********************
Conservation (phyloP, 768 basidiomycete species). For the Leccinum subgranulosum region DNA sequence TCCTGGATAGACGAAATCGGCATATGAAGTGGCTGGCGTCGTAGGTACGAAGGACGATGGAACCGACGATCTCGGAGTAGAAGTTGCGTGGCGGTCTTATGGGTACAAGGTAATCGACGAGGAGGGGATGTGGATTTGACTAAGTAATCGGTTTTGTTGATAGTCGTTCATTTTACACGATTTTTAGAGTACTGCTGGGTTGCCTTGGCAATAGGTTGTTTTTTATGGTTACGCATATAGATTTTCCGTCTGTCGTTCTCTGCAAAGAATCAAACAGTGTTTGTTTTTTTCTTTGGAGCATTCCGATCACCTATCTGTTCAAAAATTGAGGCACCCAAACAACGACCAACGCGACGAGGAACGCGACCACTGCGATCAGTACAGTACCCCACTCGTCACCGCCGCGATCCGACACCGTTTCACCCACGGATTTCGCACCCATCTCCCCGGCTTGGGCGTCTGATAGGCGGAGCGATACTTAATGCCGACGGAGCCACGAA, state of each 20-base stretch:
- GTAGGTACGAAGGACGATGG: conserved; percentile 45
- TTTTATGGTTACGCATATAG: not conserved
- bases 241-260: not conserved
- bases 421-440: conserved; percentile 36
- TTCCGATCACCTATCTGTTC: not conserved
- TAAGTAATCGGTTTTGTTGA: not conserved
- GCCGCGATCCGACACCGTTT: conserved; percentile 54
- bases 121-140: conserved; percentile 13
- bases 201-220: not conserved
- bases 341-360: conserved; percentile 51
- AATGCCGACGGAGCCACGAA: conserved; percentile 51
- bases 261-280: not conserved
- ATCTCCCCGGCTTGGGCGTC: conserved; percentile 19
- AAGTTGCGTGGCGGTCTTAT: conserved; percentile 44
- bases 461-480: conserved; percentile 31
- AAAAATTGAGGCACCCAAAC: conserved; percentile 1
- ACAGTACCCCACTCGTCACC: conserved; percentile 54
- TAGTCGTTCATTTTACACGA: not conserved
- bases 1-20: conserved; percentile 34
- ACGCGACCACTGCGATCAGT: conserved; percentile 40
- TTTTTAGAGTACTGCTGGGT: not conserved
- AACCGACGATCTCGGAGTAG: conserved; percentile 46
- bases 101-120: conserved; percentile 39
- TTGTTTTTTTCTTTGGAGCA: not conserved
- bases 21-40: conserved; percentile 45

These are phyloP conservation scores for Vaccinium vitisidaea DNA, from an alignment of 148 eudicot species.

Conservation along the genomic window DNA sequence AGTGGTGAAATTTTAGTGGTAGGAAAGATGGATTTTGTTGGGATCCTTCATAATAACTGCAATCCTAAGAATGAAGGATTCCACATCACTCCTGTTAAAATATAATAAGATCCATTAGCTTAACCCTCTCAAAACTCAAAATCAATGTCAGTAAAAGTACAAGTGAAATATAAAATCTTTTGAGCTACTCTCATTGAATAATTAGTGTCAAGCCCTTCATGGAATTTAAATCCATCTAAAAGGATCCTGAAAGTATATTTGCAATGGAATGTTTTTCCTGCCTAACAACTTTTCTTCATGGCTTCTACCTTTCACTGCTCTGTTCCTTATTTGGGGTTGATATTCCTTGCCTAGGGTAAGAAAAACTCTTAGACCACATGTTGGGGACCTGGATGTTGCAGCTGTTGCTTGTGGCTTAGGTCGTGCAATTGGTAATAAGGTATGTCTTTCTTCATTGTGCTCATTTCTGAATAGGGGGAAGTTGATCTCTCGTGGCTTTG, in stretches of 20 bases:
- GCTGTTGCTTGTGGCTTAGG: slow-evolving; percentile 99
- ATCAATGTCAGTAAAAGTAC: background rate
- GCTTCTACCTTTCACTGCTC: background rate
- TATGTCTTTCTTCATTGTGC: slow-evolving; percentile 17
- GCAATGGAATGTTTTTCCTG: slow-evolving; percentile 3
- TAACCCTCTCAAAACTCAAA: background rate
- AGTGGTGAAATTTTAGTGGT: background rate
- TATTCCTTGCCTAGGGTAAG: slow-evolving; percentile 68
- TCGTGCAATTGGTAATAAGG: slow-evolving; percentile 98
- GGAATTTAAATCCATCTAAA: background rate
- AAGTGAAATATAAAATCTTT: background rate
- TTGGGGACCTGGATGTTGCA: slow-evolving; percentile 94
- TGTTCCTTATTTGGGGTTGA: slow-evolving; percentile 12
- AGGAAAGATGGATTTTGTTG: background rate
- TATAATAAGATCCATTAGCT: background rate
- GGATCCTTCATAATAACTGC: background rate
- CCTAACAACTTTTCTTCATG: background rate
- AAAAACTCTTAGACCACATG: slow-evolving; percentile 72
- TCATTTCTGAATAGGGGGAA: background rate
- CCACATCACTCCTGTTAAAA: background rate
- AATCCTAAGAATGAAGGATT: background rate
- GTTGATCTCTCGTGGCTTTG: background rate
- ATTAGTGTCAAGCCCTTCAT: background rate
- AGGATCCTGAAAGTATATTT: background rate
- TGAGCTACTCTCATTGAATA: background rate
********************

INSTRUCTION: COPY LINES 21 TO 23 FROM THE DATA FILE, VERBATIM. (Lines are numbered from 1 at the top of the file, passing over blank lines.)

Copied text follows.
- ACGCGACCACTGCGATCAGT: conserved; percentile 40
- TTTTTAGAGTACTGCTGGGT: not conserved
- AACCGACGATCTCGGAGTAG: conserved; percentile 46